Time, Gannett and other news organizations are asking a federal appellate court to decide whether embedding a tweet in a news article can infringe copyright.
The publishers are seeking to immediately appeal an order issued by U.S. District Court Judge Katherine Forrest in New York, who ruled that they may have infringed photographer Justin Goldman's copyright by embedding a tweet that contained his photo of NFL quarterback Tom Brady.
Forrest's order "upended settled expectations regarding liability for the ubiquitous practice of linking to content on the internet," the publishers argue in papers submitted recently to the 2nd Circuit Court of Appeals.
The battle centers on a photo of New England Patriots quarterback Tom Brady taken in July 2016 by Goldman. He uploaded the picture to Snapchat, following which other users posted the photo to Twitter. After the photo appeared on Twitter, news sites including those operated by Time, Gannett, Breitbart and Yahoo embedded the Tweet in articles.
Goldman sued the news companies for alleged copyright infringement. The publishers unsuccessfully asked Forrest to dismiss the lawsuit, arguing that they didn't "display" Goldman's photo for purposes of copyright law, because the embedded images were hosted on Twitter's servers.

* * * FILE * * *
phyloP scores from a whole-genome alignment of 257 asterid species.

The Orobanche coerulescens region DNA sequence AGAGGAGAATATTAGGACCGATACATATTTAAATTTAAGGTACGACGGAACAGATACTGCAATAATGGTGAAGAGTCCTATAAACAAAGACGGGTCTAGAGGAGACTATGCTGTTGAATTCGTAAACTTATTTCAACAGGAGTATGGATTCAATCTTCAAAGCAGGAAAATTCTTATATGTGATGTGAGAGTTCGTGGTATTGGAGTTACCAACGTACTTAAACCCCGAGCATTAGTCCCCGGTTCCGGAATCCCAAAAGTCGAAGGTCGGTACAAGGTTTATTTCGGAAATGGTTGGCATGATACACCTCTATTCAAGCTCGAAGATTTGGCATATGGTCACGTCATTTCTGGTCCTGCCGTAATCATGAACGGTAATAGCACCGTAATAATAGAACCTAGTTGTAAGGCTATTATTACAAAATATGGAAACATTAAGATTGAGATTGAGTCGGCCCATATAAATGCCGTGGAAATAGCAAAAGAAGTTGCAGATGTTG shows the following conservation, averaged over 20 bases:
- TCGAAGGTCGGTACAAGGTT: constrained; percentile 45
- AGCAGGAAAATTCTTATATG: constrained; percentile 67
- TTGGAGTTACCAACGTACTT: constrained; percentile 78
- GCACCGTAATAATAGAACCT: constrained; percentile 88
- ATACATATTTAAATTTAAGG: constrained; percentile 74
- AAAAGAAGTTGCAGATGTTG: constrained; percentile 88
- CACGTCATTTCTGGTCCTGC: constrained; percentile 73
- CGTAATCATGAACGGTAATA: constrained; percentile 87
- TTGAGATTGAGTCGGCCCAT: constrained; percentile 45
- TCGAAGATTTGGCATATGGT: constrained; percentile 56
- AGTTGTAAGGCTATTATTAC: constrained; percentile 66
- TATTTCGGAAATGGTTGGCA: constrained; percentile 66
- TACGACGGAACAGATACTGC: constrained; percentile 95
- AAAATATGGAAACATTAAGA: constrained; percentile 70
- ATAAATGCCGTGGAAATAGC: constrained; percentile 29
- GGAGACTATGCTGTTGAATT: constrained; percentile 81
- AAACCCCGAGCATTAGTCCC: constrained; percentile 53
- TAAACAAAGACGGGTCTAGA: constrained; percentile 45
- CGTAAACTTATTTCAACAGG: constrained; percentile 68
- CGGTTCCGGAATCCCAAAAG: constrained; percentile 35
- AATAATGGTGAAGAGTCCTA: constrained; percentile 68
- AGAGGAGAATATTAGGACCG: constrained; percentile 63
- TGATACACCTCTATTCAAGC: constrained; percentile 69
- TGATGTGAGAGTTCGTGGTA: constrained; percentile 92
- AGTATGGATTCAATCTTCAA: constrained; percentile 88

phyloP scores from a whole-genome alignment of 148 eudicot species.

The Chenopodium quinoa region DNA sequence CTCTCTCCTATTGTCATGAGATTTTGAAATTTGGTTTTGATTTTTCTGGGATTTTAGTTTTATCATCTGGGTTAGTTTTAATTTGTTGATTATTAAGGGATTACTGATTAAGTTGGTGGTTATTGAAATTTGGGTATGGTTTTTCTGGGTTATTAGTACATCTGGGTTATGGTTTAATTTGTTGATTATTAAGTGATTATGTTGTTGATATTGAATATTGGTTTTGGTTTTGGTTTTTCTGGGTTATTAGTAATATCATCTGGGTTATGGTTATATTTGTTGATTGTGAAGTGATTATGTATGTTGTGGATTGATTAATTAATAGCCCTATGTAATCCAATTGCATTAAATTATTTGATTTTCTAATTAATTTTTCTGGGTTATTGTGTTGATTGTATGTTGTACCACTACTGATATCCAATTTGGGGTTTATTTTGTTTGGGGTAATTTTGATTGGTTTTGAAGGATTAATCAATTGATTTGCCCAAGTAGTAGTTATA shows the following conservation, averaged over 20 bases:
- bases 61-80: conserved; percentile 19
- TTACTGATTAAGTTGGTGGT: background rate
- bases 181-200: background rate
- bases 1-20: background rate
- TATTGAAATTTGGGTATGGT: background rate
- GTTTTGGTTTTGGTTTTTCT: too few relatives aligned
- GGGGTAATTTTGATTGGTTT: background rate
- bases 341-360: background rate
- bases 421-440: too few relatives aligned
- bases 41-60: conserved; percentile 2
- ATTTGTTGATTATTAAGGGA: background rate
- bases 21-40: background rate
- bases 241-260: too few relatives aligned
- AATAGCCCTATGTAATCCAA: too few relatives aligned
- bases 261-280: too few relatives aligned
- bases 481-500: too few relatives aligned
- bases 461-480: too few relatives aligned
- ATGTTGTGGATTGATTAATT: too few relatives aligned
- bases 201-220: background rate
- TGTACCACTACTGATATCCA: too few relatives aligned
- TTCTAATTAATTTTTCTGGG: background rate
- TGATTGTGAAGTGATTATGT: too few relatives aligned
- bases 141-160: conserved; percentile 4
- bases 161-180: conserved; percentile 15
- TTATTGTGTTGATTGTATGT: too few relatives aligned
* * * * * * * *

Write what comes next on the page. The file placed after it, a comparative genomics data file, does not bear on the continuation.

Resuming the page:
Time and the others pointed to an 11-year-old decision by the 9th Circuit Court of Appeals in a dispute between adult entertainment company Perfect 10 and Google. In that case, the appellate court ruled that Google's search engine didn't infringe copyright by creating in-line links to outside pages that contained unlicensed photos. Those in-line links allowed users to view the photos without leaving Google, but the images themselves remained on outside companies' servers. The decision in that case hinged on the fact that the infringing images were not stored on Google's servers.
Forrest rejected the news companies' argument, described in court papers as the "server test." She said in her ruling that the location of the server hosting the image doesn't determine whether its display on a news site infringes copyright.
The news organizations are now asking the 2nd Circuit to decide whether publishers can be liable for displaying a photo when the image resides on an outside company's server.
Goldman opposes the news organizations' request. He argues in papers filed this week that the news organizations haven't made a good case for the "extraordinary relief" of an immediate appeal.
He also argues that the current battle stems from an attempt by the news industry to "create out of whole cloth an industry-wide blanket immunity from any legal consequences when they help themselves to copyright content."
"Each defendant here separately decided to, and then reached-out for, and then helped-itself to, and then prominently displayed on their websites, a copyrighted photo owned by plaintiff," he argues. "As a result of decisions made and coding engineered solely by defendants, those displays were presented in full on their websites."